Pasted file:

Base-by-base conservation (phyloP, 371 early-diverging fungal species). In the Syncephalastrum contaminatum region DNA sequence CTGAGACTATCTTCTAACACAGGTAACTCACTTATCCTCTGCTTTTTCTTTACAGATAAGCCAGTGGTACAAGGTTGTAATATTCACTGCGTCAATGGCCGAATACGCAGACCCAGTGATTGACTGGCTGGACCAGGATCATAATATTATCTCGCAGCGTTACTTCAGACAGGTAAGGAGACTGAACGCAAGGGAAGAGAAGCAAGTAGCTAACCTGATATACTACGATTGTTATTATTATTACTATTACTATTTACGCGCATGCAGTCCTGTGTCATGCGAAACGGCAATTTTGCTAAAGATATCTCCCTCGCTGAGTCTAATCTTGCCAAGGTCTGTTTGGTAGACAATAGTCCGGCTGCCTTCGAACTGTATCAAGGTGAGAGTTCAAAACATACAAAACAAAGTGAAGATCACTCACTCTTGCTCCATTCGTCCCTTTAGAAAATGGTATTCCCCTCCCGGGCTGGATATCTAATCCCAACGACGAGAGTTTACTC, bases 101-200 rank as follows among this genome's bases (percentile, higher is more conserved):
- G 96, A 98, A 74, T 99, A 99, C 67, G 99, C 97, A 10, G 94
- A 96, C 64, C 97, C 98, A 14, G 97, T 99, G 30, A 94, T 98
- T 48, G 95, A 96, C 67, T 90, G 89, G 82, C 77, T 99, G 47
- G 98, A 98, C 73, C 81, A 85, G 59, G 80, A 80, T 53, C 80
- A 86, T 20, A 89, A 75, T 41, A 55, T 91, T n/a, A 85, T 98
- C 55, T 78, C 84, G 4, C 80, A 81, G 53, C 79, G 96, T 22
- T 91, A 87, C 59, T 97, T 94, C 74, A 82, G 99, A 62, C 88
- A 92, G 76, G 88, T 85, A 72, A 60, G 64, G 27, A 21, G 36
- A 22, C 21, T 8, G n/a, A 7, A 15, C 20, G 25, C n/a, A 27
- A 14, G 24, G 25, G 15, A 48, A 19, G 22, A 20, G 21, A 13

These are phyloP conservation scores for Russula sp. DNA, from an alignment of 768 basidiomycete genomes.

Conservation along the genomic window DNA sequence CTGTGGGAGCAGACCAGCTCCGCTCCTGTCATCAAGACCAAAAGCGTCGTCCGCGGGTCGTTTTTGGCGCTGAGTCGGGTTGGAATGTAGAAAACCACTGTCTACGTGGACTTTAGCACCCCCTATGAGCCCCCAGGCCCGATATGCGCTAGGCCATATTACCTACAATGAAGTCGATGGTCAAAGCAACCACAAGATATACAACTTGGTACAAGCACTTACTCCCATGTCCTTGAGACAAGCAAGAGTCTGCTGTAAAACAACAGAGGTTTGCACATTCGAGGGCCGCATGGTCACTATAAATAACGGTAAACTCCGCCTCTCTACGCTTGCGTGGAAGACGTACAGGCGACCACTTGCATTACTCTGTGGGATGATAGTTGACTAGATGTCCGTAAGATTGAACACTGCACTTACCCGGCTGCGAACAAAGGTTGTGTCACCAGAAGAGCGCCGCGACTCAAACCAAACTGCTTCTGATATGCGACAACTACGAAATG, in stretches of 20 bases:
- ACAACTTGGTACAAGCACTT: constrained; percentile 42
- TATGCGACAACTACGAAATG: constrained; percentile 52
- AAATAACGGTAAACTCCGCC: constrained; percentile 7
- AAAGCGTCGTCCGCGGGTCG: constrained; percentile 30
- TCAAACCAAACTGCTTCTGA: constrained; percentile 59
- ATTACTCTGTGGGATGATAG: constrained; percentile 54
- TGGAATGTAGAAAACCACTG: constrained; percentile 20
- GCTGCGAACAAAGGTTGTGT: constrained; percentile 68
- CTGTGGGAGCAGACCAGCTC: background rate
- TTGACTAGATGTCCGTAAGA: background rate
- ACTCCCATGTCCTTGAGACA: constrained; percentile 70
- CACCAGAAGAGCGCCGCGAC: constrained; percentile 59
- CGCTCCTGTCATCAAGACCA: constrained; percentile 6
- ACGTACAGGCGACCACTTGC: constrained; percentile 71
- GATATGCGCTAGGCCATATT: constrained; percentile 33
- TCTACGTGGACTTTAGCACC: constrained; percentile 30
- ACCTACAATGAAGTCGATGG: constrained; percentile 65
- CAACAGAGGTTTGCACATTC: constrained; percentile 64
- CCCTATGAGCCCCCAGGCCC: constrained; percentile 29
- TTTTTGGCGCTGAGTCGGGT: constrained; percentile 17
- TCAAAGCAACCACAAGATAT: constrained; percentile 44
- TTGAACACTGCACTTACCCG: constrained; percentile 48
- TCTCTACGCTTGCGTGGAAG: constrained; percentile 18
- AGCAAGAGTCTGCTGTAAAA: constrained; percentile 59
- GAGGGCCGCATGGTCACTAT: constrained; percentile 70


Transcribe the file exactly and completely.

Base-by-base conservation (phyloP, 371 early-diverging fungal species). In the Syncephalastrum contaminatum region DNA sequence CTGAGACTATCTTCTAACACAGGTAACTCACTTATCCTCTGCTTTTTCTTTACAGATAAGCCAGTGGTACAAGGTTGTAATATTCACTGCGTCAATGGCCGAATACGCAGACCCAGTGATTGACTGGCTGGACCAGGATCATAATATTATCTCGCAGCGTTACTTCAGACAGGTAAGGAGACTGAACGCAAGGGAAGAGAAGCAAGTAGCTAACCTGATATACTACGATTGTTATTATTATTACTATTACTATTTACGCGCATGCAGTCCTGTGTCATGCGAAACGGCAATTTTGCTAAAGATATCTCCCTCGCTGAGTCTAATCTTGCCAAGGTCTGTTTGGTAGACAATAGTCCGGCTGCCTTCGAACTGTATCAAGGTGAGAGTTCAAAACATACAAAACAAAGTGAAGATCACTCACTCTTGCTCCATTCGTCCCTTTAGAAAATGGTATTCCCCTCCCGGGCTGGATATCTAATCCCAACGACGAGAGTTTACTC, bases 101-200 rank as follows among this genome's bases (percentile, higher is more conserved):
- G 96, A 98, A 74, T 99, A 99, C 67, G 99, C 97, A 10, G 94
- A 96, C 64, C 97, C 98, A 14, G 97, T 99, G 30, A 94, T 98
- T 48, G 95, A 96, C 67, T 90, G 89, G 82, C 77, T 99, G 47
- G 98, A 98, C 73, C 81, A 85, G 59, G 80, A 80, T 53, C 80
- A 86, T 20, A 89, A 75, T 41, A 55, T 91, T n/a, A 85, T 98
- C 55, T 78, C 84, G 4, C 80, A 81, G 53, C 79, G 96, T 22
- T 91, A 87, C 59, T 97, T 94, C 74, A 82, G 99, A 62, C 88
- A 92, G 76, G 88, T 85, A 72, A 60, G 64, G 27, A 21, G 36
- A 22, C 21, T 8, G n/a, A 7, A 15, C 20, G 25, C n/a, A 27
- A 14, G 24, G 25, G 15, A 48, A 19, G 22, A 20, G 21, A 13

These are phyloP conservation scores for Russula sp. DNA, from an alignment of 768 basidiomycete genomes.

Conservation along the genomic window DNA sequence CTGTGGGAGCAGACCAGCTCCGCTCCTGTCATCAAGACCAAAAGCGTCGTCCGCGGGTCGTTTTTGGCGCTGAGTCGGGTTGGAATGTAGAAAACCACTGTCTACGTGGACTTTAGCACCCCCTATGAGCCCCCAGGCCCGATATGCGCTAGGCCATATTACCTACAATGAAGTCGATGGTCAAAGCAACCACAAGATATACAACTTGGTACAAGCACTTACTCCCATGTCCTTGAGACAAGCAAGAGTCTGCTGTAAAACAACAGAGGTTTGCACATTCGAGGGCCGCATGGTCACTATAAATAACGGTAAACTCCGCCTCTCTACGCTTGCGTGGAAGACGTACAGGCGACCACTTGCATTACTCTGTGGGATGATAGTTGACTAGATGTCCGTAAGATTGAACACTGCACTTACCCGGCTGCGAACAAAGGTTGTGTCACCAGAAGAGCGCCGCGACTCAAACCAAACTGCTTCTGATATGCGACAACTACGAAATG, in stretches of 20 bases:
- ACAACTTGGTACAAGCACTT: constrained; percentile 42
- TATGCGACAACTACGAAATG: constrained; percentile 52
- AAATAACGGTAAACTCCGCC: constrained; percentile 7
- AAAGCGTCGTCCGCGGGTCG: constrained; percentile 30
- TCAAACCAAACTGCTTCTGA: constrained; percentile 59
- ATTACTCTGTGGGATGATAG: constrained; percentile 54
- TGGAATGTAGAAAACCACTG: constrained; percentile 20
- GCTGCGAACAAAGGTTGTGT: constrained; percentile 68
- CTGTGGGAGCAGACCAGCTC: background rate
- TTGACTAGATGTCCGTAAGA: background rate
- ACTCCCATGTCCTTGAGACA: constrained; percentile 70
- CACCAGAAGAGCGCCGCGAC: constrained; percentile 59
- CGCTCCTGTCATCAAGACCA: constrained; percentile 6
- ACGTACAGGCGACCACTTGC: constrained; percentile 71
- GATATGCGCTAGGCCATATT: constrained; percentile 33
- TCTACGTGGACTTTAGCACC: constrained; percentile 30
- ACCTACAATGAAGTCGATGG: constrained; percentile 65
- CAACAGAGGTTTGCACATTC: constrained; percentile 64
- CCCTATGAGCCCCCAGGCCC: constrained; percentile 29
- TTTTTGGCGCTGAGTCGGGT: constrained; percentile 17
- TCAAAGCAACCACAAGATAT: constrained; percentile 44
- TTGAACACTGCACTTACCCG: constrained; percentile 48
- TCTCTACGCTTGCGTGGAAG: constrained; percentile 18
- AGCAAGAGTCTGCTGTAAAA: constrained; percentile 59
- GAGGGCCGCATGGTCACTAT: constrained; percentile 70